The latter half of the 19th century was a period of tragedy in Irish history. Ireland was struck by the Great Famine, caused by a potato blight that struck crops over a four-year period from 1845-49. Over a million of the population died from starvation, while other fell prey to diseases. Over two million people emigrated to the United States, the United Kingdom, Canada and Australia. And between 1848-1950, over six million Irish fled the land. Now the Irish diaspora is thought to contain over 80 million people scattered all over the globe. To learn more about the famine, visit the Ulster American Folk Park in Omagh, County Tyrone; The Famine Museum in Strokestown Estate, County Roscommon; The Cobh Heritage Centre and the Famine Commemoration Centre in Skibbereen, both in County Cork.

    Modern Ireland now enjoys more immigration than emigration. Thanks in large part to the boom of the Celtic Tiger economy in the 1990s, the Ireland of the 21st century is a vibrant, culturally rich and ethnically diverse country with an entirely youthful and optimistic outlook – over half the population is under 30, after all!

    A fantastic cultural discovery

    The Irish love traditions. So much so, in fact, that the country is full of them – from eating colcannon (a mixture of cabbage and mashed potatoes) on Hallowe’en to wearing something green on St Patrick’s Day. Two of the most enduring and internationally famed, however, are traditional music and Irish dancing. Traditional music can be heard all over the country from city centre pubs to rural festivals.

    The bodhrán, which is like a hand-held drum, is one of the most popular instruments in Irish music, along with the fiddle and the tin whistle. Irish dancing is fiercely competitive and taken very seriously with provincial, national and international championships. If you want to have a go yourself, catch a céili, where everyone joins in together.

    Northern Ireland also has its own unique Ulster-Scots culture, which is prevalent throughout the counties and is often expressed through music and dance. The Lambeg Drum, fiddle, fife and flute are just some of the melodic accompaniments to sessions of Highland Dancing, Scottish Country Dancing, Ulster-Scots Square and Country Dancing. And with Ulster-Scots cultural events springing up all over the place, you can watch from the sidelines or give it a whirl yourself.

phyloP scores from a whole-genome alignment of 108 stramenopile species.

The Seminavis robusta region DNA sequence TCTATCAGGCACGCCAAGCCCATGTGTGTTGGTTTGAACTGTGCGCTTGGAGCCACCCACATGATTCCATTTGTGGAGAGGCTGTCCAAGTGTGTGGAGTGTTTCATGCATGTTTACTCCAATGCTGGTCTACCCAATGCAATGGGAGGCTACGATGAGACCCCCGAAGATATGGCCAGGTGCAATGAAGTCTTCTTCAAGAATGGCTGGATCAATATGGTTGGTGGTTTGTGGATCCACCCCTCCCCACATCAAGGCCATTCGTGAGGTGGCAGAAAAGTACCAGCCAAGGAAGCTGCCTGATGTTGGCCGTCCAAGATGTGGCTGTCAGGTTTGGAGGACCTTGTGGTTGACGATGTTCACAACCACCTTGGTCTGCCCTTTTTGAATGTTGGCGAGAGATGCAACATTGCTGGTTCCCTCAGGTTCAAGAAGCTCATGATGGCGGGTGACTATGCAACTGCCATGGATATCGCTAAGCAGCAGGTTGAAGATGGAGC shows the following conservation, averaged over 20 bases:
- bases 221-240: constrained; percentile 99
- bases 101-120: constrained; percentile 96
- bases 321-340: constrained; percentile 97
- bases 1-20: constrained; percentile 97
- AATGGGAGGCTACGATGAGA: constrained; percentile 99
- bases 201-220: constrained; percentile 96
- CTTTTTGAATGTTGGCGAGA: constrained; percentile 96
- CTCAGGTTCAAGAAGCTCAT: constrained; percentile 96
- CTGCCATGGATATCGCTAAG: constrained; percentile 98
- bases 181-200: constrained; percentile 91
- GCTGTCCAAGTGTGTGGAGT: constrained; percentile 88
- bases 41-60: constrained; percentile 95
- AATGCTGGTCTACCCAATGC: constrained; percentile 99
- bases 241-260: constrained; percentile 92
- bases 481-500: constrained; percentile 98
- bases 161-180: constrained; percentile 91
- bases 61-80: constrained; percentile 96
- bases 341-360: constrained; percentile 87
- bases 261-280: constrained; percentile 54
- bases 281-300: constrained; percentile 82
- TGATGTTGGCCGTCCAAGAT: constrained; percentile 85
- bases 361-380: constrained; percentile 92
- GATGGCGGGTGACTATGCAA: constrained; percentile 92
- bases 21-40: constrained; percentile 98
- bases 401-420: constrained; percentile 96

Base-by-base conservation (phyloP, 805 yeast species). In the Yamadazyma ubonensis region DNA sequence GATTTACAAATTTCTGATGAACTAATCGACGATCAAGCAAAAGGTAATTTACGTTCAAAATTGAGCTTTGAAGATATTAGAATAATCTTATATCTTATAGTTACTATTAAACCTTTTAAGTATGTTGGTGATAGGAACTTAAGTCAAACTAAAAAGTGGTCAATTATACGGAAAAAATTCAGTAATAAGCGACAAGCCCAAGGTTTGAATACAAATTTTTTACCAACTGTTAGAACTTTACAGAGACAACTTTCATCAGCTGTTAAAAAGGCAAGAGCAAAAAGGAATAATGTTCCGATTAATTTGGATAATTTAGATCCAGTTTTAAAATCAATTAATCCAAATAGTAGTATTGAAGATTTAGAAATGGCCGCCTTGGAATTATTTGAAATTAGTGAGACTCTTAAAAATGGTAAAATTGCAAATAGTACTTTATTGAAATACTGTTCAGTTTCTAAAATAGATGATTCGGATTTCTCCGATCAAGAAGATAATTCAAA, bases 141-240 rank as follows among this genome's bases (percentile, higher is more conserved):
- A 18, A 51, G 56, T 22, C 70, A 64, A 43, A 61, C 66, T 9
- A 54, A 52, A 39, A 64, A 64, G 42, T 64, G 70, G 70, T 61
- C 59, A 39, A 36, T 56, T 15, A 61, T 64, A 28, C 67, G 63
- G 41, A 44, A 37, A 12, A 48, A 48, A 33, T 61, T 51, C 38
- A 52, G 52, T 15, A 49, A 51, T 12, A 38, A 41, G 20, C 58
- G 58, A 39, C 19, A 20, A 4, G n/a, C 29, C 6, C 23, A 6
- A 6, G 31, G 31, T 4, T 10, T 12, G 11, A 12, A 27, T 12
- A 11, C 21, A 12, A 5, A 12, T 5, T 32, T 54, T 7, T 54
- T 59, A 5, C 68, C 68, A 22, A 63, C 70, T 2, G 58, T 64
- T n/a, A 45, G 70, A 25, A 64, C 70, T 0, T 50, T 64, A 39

The Irish excel at the one-liner. From comedians to playwrights everyone’s got something to say:
    “True friends stab you in the front” Oscar Wilde, author.
    “If it was raining soup, the Irish would go out with forks” Brendan Behan, author.
    “Do not do unto others as they should do unto you; their tastes may not be the same” George Bernard Shaw, playwright.
    “Being Irish, I have an abiding sense of tragedy, which sustains me through temporary periods of joy” W B Yeats, poet.

    The Irish like a good laugh. Joke-telling and high-brow teasing is part of daily life in Ireland, so it’s no wonder that a new generation of Irish comedians are gaining an international reputation. Watch out for names like Dylan Moran, Ed Byrne, Ardal O’Hanlon, Dara O’Briain, Tommy Tiernan and Kevin Gildea. For a pure comedy-fest, check out the Smithwicks Cat Laughs Comedy Festival in Kilkenny or the Bulmers Comedy Festival in Dublin.

    Irish history is rich with myths and legends. From romantic tales of warriors to ancient saints to fairy lore, the Celtic myths are at the very core of Irish culture. Some of Ireland’s most famous tales centre around the Children of Lir, who were turned into swans by their stepmother; the great warrior Cú Chulainn; and one of the greatest Celtic heroes, Finn McCool, who gained wisdom when he was young by tasting the salmon of knowledge and, as an adult, triumphed over giants.

    The pub lies at the heart of cultural, social and musical life in Ireland. Not just places to have a drink, in an Irish pub you can philosophise on the meaning of life, ruminate on global politics, listen to a poetry reading, tap your feet to a traditional session, feast on delicious food or just enjoy the quiet settling of a pint of Guinness in front of a crackling fire. Sit at the bar if you fancy chatting to the locals, or hole yourself up in one of the old snugs – private little spaces, which were historically designed just for the ladies.